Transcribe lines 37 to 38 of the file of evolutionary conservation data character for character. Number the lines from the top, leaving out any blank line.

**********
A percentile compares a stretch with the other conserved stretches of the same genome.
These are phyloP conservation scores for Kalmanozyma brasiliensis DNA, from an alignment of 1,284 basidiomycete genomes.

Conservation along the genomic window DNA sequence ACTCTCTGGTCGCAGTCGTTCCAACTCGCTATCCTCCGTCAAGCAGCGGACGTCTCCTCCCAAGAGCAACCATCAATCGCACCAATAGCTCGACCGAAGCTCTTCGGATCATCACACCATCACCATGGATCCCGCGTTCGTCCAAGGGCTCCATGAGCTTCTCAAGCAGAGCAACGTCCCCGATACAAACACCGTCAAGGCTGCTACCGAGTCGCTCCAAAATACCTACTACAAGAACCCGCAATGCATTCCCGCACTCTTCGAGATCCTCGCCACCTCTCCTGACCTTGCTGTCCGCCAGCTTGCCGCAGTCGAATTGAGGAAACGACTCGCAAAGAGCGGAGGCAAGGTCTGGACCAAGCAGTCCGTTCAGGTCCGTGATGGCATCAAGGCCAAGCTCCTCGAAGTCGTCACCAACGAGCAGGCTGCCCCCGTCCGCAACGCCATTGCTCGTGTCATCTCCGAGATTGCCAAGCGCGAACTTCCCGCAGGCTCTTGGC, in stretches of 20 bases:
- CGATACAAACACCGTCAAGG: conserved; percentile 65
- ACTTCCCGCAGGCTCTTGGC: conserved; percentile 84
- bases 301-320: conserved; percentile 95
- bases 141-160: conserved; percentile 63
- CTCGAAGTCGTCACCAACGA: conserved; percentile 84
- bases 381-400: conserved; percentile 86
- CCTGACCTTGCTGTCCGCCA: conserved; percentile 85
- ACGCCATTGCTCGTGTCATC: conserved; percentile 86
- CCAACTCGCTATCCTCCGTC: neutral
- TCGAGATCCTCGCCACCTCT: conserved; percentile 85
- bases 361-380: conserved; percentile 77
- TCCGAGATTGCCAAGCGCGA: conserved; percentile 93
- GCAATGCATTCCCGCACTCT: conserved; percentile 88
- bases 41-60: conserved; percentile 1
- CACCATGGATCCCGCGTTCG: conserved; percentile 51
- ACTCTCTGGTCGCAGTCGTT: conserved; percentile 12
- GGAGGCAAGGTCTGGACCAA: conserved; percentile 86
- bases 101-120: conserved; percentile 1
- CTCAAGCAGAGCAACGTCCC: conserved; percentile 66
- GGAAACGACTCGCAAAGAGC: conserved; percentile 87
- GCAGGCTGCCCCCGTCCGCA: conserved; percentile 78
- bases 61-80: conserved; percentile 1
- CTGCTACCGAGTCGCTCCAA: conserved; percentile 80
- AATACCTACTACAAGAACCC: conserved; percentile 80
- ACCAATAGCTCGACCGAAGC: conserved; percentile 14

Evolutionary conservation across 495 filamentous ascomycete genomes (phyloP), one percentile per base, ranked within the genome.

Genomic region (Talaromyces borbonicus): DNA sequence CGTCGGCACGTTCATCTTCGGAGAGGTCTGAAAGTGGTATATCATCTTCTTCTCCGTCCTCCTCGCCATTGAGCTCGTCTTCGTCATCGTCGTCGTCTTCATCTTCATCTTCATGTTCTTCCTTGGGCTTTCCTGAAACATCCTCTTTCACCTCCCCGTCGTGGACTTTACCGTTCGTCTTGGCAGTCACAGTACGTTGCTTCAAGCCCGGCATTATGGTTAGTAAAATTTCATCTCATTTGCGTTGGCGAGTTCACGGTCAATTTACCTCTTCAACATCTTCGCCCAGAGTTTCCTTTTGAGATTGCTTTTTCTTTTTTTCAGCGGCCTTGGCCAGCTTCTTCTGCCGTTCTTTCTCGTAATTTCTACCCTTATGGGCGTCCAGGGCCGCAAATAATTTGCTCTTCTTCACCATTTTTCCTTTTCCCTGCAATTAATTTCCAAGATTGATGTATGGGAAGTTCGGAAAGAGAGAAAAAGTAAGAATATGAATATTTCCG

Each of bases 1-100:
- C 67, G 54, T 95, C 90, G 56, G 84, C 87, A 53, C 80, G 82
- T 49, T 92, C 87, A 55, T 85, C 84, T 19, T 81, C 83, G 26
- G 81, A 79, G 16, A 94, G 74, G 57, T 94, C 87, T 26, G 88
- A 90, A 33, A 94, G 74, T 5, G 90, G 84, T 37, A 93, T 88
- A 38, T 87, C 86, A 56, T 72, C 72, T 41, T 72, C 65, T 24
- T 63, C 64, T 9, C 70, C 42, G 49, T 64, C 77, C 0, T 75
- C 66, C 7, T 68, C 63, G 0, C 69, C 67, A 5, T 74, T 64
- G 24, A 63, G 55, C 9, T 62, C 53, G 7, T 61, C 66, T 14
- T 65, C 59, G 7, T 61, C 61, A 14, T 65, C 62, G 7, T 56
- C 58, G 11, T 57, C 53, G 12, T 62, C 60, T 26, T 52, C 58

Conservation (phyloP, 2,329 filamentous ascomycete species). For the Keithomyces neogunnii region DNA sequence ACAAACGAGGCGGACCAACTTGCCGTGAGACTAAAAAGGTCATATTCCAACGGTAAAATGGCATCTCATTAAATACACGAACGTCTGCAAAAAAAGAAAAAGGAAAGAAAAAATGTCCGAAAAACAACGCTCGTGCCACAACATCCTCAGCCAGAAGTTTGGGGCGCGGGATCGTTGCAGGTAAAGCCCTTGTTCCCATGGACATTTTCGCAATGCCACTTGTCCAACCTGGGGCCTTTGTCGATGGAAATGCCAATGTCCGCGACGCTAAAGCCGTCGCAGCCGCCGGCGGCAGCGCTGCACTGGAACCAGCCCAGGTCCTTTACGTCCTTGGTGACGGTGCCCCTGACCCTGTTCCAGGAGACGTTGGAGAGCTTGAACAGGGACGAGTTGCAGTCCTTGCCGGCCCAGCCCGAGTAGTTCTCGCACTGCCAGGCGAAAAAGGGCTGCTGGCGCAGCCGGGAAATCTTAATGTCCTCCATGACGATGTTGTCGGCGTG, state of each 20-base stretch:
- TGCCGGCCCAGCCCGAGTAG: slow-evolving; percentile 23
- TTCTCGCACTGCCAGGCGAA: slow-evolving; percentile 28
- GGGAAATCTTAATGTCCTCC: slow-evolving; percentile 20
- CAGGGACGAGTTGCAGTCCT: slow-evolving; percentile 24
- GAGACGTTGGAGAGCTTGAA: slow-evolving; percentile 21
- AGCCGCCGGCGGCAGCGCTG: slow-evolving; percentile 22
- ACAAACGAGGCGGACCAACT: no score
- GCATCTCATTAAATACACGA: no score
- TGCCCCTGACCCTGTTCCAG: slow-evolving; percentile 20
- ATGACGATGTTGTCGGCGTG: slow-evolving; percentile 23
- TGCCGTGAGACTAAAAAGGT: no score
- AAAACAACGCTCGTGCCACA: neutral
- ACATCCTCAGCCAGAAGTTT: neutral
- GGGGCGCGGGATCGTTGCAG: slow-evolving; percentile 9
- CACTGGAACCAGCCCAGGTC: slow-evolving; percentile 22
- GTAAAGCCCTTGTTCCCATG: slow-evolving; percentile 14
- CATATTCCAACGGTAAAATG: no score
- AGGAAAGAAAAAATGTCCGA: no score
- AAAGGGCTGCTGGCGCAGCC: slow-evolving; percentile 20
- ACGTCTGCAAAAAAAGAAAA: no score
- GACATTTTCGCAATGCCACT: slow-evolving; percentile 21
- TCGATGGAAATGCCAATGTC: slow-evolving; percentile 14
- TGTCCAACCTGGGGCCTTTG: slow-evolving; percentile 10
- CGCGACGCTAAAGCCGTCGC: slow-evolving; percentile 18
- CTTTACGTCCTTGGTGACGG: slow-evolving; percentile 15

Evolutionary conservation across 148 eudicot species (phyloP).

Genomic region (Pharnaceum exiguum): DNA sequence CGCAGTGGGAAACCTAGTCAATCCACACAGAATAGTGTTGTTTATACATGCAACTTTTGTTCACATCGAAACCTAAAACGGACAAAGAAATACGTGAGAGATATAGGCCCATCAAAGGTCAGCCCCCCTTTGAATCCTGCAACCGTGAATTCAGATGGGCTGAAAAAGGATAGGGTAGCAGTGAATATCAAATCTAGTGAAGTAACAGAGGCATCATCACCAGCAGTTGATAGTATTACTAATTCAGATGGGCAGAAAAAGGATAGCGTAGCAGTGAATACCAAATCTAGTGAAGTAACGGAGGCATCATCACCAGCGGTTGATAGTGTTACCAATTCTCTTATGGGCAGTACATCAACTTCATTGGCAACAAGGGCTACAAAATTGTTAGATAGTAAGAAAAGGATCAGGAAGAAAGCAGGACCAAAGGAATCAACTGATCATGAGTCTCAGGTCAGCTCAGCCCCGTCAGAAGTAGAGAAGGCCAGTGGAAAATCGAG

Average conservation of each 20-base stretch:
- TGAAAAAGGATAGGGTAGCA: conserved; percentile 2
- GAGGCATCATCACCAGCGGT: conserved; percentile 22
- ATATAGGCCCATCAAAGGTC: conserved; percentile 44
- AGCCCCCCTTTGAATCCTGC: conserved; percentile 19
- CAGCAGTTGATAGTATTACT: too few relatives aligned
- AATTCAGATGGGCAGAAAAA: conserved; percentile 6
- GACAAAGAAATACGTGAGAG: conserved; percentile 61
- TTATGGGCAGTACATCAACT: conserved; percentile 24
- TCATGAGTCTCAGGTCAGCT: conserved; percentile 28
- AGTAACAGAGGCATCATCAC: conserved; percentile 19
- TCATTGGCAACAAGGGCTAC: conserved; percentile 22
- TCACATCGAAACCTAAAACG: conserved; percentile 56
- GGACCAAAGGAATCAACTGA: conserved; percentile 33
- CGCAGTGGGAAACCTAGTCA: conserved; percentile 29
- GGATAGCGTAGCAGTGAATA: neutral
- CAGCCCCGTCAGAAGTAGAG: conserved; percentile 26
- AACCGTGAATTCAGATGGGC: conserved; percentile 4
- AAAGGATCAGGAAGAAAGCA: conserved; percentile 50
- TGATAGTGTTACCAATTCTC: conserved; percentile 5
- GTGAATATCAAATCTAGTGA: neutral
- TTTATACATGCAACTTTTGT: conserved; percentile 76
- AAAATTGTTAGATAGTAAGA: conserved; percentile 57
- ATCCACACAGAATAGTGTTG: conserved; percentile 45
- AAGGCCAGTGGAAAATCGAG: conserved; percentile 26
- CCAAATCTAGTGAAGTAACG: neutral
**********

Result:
- T 63, C 64, T 9, C 70, C 42, G 49, T 64, C 77, C 0, T 75
- C 66, C 7, T 68, C 63, G 0, C 69, C 67, A 5, T 74, T 64